New York

18 September 2018

Secretary-General's remarks at 33rd Annual International Prayer Breakfast [as prepared for delivery]

It is a pleasure to join you again for this annual event as we begin a new session of the General Assembly.

We have a full week ahead, as Heads of State and Government arrive, and then a very busy session in the months to follow.  

The world faces urgent challenges, from climate change and inequality to armed conflict and intolerance, especially targeting migrants and refugees. We have to raise ambition across the board.

But this is also an era in which we have the technology, the knowledge and the wealth to move our world forward leaving no one behind.

As we strive to meet these tests, I take great inspiration from the power of the diversity that is on display here today at this prayer service.  

I continually draw strength from people of different traditions and backgrounds coming together at the United Nations to share burdens, solve problems and seize opportunities.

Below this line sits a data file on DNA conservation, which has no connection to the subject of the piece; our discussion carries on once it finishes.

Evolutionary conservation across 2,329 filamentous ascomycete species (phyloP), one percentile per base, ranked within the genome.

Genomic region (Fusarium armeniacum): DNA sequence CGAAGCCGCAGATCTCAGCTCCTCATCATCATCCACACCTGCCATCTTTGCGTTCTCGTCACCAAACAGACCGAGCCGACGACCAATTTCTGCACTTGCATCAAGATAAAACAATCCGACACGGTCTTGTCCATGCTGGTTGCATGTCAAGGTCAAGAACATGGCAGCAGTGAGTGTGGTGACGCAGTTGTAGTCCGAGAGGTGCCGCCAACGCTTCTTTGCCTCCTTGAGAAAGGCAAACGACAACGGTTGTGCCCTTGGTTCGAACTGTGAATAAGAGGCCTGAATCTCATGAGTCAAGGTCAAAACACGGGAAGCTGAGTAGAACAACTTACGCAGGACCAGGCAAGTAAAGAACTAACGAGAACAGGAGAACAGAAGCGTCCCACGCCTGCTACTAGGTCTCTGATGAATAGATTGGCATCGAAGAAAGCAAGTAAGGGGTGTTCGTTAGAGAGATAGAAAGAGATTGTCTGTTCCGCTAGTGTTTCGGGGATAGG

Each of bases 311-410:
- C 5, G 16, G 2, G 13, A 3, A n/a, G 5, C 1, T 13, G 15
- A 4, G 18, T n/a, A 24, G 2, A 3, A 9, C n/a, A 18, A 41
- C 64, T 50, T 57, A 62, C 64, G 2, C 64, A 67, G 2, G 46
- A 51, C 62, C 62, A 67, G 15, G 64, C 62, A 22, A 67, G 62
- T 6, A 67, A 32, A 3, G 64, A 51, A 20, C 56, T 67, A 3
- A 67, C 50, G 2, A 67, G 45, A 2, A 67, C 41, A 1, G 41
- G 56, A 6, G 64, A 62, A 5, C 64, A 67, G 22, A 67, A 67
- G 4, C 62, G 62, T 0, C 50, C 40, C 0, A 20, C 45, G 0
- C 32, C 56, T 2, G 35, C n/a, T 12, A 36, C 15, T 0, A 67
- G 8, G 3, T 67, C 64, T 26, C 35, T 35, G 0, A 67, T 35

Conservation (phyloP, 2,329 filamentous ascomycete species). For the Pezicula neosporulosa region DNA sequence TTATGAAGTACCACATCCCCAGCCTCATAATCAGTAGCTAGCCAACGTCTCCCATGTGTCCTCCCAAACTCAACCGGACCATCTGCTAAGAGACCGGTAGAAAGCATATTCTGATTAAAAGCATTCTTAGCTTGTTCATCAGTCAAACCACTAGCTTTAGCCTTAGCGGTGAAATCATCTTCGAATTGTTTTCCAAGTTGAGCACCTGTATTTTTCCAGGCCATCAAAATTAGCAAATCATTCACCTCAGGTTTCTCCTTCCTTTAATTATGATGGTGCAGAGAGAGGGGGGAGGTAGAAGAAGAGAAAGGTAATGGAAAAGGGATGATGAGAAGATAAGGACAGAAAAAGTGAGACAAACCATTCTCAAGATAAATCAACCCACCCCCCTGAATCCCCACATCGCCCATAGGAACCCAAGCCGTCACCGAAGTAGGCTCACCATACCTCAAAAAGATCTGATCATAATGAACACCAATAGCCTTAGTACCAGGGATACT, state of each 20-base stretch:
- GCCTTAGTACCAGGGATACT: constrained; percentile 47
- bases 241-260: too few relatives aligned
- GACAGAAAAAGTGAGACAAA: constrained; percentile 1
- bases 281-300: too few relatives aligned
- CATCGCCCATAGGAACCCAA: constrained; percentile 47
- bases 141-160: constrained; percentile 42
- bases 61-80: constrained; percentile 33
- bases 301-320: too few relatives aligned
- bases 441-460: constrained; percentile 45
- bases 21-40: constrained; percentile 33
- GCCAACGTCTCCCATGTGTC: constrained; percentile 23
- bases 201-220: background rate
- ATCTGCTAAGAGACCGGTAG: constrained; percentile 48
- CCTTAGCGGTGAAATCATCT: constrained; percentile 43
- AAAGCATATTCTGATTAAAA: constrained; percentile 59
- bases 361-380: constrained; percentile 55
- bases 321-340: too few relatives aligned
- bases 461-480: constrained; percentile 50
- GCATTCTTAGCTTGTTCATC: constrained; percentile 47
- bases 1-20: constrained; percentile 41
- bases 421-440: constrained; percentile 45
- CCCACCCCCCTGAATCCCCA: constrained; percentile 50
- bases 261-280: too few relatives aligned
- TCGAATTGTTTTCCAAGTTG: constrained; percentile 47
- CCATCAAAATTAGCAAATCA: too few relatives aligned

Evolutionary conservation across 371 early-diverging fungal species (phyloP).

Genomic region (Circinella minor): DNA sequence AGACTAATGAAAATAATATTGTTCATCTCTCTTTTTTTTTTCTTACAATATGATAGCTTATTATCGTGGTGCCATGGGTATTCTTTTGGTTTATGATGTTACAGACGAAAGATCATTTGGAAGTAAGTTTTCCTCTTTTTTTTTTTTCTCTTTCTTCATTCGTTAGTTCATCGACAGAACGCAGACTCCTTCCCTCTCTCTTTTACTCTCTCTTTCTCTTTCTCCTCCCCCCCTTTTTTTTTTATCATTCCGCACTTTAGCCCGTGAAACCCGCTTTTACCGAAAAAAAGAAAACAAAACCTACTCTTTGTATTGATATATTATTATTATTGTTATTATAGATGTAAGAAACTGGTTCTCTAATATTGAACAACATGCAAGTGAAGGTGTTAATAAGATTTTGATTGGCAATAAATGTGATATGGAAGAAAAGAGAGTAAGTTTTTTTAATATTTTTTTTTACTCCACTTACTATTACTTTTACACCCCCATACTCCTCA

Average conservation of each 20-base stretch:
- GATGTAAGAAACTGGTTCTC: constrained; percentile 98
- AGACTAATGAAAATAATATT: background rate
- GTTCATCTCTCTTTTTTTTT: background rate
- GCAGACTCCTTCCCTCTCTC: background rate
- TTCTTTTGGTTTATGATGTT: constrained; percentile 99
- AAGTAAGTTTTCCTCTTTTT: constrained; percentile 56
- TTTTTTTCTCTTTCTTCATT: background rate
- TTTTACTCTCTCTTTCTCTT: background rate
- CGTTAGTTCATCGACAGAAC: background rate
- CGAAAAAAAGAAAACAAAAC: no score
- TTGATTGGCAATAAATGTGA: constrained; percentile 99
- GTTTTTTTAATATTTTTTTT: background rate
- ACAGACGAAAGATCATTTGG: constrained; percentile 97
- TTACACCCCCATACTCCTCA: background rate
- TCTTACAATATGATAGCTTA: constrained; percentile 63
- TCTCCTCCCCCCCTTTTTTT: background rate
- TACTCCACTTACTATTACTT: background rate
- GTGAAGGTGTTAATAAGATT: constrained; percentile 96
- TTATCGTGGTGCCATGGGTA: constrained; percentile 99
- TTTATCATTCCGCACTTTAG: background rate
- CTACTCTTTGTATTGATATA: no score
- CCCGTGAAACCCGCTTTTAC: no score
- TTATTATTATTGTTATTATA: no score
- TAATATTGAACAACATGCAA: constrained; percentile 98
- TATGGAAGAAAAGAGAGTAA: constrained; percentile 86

Such diversity is a richness, not a threat.

But to make diversity a success, we need to invest in social cohesion so that all people feel that their identities are respected, and that they have a stake in society.

Here I would like to recall what our dear departed friend Kofi Annan would often say when he heard people talking about so-called religious conflicts.

“The problem is not with the faith”, he would say, noting that all major religions embody the values of compassion and respect for others. 
The problem, he would stress, is with those who claim to be pious but instead distort religions in pursuit of god-awful purposes.

As we continue to mourn the late Secretary-General’s sudden passing, let us be guided by his faith in the ability of religious leaders to be models of peaceful coexistence.  

I look forward to working with people across the world to find common ground, to uphold our common humanity, and to achieve the common good.

Thank you.